With the spate of price increases here and there of excises and specific taxes which was landed on our collective heads in Serbia this week - cigarettes, bus tickets, fuel, heating costs, and VAT which affects almost everything else - the government is showing us that they are fresh out of fresh ideas.
Ironically, when the government overspends (as they are doing consistently), the great thinkers in charge of the Brilliant Ideas Department think that they can just off-load this kind of recklessness onto the consumers. Problem solved! Not enough money? More taxes!
Sadly, when the CONSUMER overspends, we are left to squeeze the stones. For the most part, in this highly regulated and boisterously bureaucratic society, we are not allowed to overspend. But if the consumer does manage to overspend his budget, he is left out in the cold. He is thrown off the bus. He is threatened with sanctions; he may be jailed; or he may just be beaten up by disgruntled creditors.
Just as a side note, I would like to point out that we live in a Consumer Society. This means, essentially, that the consumer is the driving force behind everything. The things we build and the services we offer are ultimately paid for by the consumer. When he is out of money, then the system should go offline.
But now, rather than coming with innovation and good ideas to fuel the consumer machine (i.e., put more money in the consumers' pockets so they go out and spend and keep the wheels of commerce spinning), we do the opposite. We decide that it is Wise to extract more money from the consumer while expecting him to keep our coveted system turning....
As to raising taxes, let's be honest with ourselves. This will ALWAYS happen. It is the nature of taxes to go up. But I think we should expect a little more bang for our buck. If the prices of bus tickets go up, we should expect better service, not just a bigger congregation of BusPlus inspectors in their branded polo shirts haunting the bus stops.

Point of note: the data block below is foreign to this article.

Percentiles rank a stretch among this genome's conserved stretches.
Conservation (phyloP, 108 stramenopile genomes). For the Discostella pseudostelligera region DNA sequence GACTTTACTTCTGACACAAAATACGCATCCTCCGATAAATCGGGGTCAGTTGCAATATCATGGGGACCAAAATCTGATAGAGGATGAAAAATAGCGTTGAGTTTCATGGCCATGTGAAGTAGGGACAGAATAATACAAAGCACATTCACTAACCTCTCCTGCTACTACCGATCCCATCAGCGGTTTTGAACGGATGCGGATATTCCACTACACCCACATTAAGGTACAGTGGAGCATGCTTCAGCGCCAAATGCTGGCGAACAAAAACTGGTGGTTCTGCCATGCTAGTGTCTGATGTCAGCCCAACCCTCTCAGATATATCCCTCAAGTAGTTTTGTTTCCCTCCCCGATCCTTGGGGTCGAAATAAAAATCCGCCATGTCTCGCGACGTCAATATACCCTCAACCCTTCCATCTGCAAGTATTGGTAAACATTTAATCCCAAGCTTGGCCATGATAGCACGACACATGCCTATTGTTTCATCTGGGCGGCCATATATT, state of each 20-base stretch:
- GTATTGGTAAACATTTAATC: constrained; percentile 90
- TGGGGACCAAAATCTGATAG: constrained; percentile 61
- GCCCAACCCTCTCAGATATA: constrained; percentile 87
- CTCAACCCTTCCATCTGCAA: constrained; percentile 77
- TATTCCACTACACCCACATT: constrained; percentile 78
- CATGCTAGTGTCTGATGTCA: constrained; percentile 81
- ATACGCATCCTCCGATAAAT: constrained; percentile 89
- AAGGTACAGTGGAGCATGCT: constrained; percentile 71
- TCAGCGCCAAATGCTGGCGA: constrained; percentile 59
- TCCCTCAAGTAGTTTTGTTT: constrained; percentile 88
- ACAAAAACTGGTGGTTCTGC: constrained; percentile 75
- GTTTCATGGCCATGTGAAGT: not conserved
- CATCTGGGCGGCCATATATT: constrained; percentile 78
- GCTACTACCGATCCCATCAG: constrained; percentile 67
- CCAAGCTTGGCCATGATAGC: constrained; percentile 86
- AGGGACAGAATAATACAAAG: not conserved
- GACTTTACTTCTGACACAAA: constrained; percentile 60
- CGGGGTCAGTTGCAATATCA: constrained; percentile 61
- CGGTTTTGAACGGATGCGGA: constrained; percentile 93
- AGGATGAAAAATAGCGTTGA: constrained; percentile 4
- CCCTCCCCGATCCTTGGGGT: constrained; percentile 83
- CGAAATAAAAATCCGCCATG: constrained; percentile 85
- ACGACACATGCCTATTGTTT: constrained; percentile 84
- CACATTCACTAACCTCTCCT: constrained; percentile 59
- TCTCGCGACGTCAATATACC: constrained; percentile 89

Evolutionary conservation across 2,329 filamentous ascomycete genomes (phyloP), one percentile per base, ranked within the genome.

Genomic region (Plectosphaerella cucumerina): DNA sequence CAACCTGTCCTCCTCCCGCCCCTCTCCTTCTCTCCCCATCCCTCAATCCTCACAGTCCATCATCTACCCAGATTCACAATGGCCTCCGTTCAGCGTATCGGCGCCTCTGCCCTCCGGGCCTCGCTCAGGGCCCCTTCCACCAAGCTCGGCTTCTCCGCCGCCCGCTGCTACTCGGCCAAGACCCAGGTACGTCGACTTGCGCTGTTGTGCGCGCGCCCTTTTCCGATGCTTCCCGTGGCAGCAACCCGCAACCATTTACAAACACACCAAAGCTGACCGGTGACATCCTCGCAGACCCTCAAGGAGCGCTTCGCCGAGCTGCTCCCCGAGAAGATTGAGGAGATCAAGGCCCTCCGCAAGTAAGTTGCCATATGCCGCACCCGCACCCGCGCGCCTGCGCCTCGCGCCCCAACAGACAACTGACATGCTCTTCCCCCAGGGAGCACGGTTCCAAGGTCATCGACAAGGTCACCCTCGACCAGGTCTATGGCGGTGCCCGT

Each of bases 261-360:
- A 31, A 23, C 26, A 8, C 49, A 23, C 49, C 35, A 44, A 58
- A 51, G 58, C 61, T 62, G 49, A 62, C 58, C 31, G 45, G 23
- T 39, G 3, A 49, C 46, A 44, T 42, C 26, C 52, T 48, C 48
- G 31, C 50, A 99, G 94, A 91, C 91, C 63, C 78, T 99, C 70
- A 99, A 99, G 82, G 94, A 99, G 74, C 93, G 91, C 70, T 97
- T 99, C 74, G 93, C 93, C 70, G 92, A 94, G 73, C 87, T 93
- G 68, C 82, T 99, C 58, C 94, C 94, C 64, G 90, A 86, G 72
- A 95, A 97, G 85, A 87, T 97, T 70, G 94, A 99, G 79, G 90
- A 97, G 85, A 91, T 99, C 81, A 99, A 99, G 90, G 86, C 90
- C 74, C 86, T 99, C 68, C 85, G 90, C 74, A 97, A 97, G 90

The VAT hike is the most ironic of all. Bigger Value Added Tax makes everything costlier, but what value has been increased proportionately? It is pure fantasy.
The pressure is building in the boiler. As a consumer, I feel affronted to live in a country where the average earnings do not cover the average consumer grocery bill and then to hear our elected officials (i.e., chosen by the people) tell us that the best way out of the crisis is to make the cash-strapped Serbian public pay for it.
Something is wrong, Prince John. The peasants are revolting.
There are not enough jobs. There is not enough industry. There are not enough foreign investors. There is not enough money. Does anyone REALLY think that the people are hoarding enough dinars in their respective mattresses (bought on credit, by the way) to finance the recovery?
I apologize if this blog has turned into a rant, but I think it is time for people to be angry about all this. The policy of squeezing stones will eventually leave us a pile of gravel.